Gender based violence
Recent high profile cases of women and girls being violently raped and killed in India, South Africa and elsewhere have made the ugliness of gender based violence more visible. Globally it is estimated that up to 70% of women will face gender based violence at some point in her lifetime depending on the country in which she lives.12 Gender based violence is a widespread and complex issue rooted in power differences and structural inequality between men and women, although men and boys can also suffer GBV. Experiences also vary by other social factors, including ethnicity, caste, age, sexual orientation, marital status, disability and other differentiations.3
Why is GBV important in the context of WASH?
So why are we looking at this issue from the perspective of the WASH professional? We are not GBV or protection professionals and already have large workloads and responding to the large number of people who still lack access to water and sanitation is a massive challenge.
The reality is that the risk of GBV can impact significantly on the access of women and girls and in some cases boys and men, to adequate water, sanitation and hygiene.4 In both urban and rural contexts, girls and women regularly face harassment when going to the toilet, and may delay drinking and eating in order to wait until nightfall to relieve themselves. Given the taboos around defecation and menstruation and the frequent lack of privacy, women and girls, may prefer to go to the toilet or use bathing units under the cover of darkness. [Full story/more…. ]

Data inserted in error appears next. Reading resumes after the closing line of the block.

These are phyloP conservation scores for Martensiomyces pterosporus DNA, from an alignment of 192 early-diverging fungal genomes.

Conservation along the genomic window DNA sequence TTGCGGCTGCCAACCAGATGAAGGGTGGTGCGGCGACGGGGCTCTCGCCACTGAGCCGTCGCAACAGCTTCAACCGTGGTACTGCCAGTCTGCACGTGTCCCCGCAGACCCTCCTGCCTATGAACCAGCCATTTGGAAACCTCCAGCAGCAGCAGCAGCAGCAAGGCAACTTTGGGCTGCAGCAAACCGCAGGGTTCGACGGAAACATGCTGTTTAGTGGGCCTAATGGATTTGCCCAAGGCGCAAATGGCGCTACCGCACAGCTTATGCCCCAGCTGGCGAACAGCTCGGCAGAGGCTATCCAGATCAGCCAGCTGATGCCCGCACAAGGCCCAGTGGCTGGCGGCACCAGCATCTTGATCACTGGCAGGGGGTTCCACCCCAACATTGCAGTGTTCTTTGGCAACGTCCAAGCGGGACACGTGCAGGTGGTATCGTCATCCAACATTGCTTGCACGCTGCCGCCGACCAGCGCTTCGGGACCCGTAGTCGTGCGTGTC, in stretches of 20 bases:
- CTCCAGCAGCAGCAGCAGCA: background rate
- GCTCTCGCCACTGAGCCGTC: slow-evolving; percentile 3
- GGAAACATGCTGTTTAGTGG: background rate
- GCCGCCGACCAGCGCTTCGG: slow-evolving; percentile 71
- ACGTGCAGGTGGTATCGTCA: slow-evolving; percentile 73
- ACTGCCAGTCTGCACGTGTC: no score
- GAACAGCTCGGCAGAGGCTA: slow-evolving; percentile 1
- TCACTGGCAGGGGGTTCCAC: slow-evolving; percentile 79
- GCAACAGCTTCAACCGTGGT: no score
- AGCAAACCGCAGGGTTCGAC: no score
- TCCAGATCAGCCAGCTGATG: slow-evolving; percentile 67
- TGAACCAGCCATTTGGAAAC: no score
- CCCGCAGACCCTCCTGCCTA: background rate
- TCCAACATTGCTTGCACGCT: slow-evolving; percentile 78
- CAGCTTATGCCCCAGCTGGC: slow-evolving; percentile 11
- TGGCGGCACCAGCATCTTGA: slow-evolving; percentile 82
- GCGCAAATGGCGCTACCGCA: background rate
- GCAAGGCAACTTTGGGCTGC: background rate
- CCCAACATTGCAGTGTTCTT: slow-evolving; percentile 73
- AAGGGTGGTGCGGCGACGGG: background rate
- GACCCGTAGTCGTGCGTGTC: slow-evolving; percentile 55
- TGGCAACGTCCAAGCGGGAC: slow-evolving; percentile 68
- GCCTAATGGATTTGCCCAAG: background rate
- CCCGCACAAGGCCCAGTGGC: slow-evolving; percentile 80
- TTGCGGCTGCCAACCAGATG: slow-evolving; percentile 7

Site /Org background
The IDS project on Community-Led total Sanitation (CLTS), also known as the CLTS Knowledge Hub, aims to support the approach to go to scale with quality and in a sustainable manner, and to accelerate its spread in order to contribute to the health and wellbeing of children, women and men in rural areas of the developing world who currently suffer the consequences of inadequate or no sanitation. We seek to contribute to intensified momentum, expanded scale, and enhanced quality and sustainability of CLTS practice and thereby to increase access to and use of safe sanitation and hygienic behaviour.
All our activities aim to co-generate and co-create practical knowledge on CLTS and to make learning and innovations widely and quickly accessible. Through staying in touch and interacting with stakeholders on a regular basis, we try to keep up with what is happening with CLTS globally and are often able to make linkages between organisations and individuals interested and engaged in CLTS. We wish to encourage and support champions and add to the energy and momentum of CLTS. In order to raise awareness and commitment of practitioners and policy champions and support good practices and policies, the three main activities we engage in are:
- action learning, networking and dissemination,
- (co-)convening workshops for sharing and learning, and
- the CLTS website and bi-monthly e-newsletter.